Monthly Archives: June 2016

Unintended Consequences

Unintended consequences

The mass murder in Orlando has brought the issue of gun control, or more correctly gun safety, to the fore. Liberals want to close the loophole on background checks for gun purchases. If you go to a gun dealer, a background check will be run to determine if you are qualified to own a gun. Even the broadest interpretation of the second amendment doesn’t allow for certain individuals to legally own a gun, just ask anyone convicted of a felony.

The loophole is of course private sales. Anyone who is not a gun dealer can legally sell deadly weapons to anyone else. Individuals are not required to perform a background check. As long as they don’t ask, then they don’t know if a person should be banned from owning a gun and the sale is legal.

And its not hard to get a gun through a private sale. Facebook is full of local buy/sell/swap pages where guns are routinely offered up. Hand guns, shot guns, even assault rifles are all available no questions asked.

This is because at the federal level conservatives think arming everybody is just dandy. They don’t want to close the loopholes in gun sales, and they certainly don’t want to limit the firepower available to the average citizen by banning the sale of so called assault rifles.

Ironically, the insistence on the freedom to own deadly weapons may serve to reduce our freedoms, essentially our privacy, in other ways. Right now Democrats in the Senate are filibustering for legislation which would deny guns to suspected terrorists – those on a no fly list. Although this may sound reasonable, keep in mind that this is an action taken on the suspicion of criminal activity, and anybody can be suspected.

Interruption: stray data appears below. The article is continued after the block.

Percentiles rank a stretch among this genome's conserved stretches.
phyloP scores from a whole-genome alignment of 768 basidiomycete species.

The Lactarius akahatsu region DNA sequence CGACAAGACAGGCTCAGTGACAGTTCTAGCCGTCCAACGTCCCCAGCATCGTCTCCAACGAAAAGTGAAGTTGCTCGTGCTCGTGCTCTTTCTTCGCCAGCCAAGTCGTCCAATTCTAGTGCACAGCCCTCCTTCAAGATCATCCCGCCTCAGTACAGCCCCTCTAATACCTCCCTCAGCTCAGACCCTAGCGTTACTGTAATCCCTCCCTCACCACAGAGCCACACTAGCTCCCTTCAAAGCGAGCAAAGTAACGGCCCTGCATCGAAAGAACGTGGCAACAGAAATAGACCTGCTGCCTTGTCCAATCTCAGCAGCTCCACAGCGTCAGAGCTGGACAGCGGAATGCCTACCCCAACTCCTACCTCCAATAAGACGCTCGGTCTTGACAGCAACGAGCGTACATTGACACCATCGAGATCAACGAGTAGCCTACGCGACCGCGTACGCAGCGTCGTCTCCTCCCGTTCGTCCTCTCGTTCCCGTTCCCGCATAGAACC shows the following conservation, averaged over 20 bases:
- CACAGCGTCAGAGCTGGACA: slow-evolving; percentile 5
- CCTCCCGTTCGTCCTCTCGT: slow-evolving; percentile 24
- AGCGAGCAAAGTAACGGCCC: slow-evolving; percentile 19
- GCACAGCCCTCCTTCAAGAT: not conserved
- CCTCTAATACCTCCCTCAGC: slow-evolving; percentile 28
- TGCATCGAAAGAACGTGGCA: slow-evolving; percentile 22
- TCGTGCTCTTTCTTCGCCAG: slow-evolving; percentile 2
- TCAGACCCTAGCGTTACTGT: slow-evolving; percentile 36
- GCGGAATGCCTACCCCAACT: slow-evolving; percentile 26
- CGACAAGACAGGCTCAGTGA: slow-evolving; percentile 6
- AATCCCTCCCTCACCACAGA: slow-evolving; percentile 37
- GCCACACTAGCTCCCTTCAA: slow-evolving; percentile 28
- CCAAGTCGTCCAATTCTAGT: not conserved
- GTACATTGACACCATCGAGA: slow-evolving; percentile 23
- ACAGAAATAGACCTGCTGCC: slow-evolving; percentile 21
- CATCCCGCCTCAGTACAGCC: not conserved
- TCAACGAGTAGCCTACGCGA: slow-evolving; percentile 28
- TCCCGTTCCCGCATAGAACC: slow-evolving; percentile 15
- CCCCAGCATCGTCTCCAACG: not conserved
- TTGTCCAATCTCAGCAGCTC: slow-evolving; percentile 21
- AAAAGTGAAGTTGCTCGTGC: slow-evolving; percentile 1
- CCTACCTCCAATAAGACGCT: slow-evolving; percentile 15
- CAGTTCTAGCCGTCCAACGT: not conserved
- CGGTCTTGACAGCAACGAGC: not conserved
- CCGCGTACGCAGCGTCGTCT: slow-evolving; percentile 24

Our insistence on guns for all, and our fear of terrorism is serving to make us less free, not more – An unintended consequence. An even greater risk to freedom is a conservative idea propounded by Newt Gingrich. Newt would like to bring back the infamous House Committee on Un-American Activities. The now disgraced committee was first created as a nazi hunting effort in the 1940s, but is best know for communist hunting in the 1950s.

The committee held hearings and questioned thousands of innocent citizens about their possible membership in the communist party. Are you now or have you ever been a member of the communist party? Lists of people who were suspected of being communists were prepared and circulated. Black lists were created and circulated which often prevented people from getting or holding a job. Lives were destroyed on the basis of suspicions, not proven facts. The term “fellow traveler” came into widespread use during the reign of the committee. Not only were communists and those suspected of being members of the communist party hounded, but also their family, friends and even neighbors.

Simply substitute terrorist for communist and repeat the sordid past. Our steadfast refusal to take reasonable steps to increase gun safety in this country is having the unintended consequence of decreasing our privacy and ultimately our freedom.

Cell Phones and Cancer, Again

Like the Phoenix rising from ashes, so is the “cell phones cause cancer” meme. The current claim is based on a study done with rats exposed full body for nine hours a day for several months. The result was a statistically significant increase in two types of tumors, gliomas and schwannomas. Gliomas are tumors in glial cells of the brain and are rare, the incidence in 2008 was less than 7 per 100,000. In this study the schwannomas were found in heart cells and are even rarer. Important also was the fact that there was a dose-response relationship. Higher intensity cell phone radiation produced a greater incidence of tumors.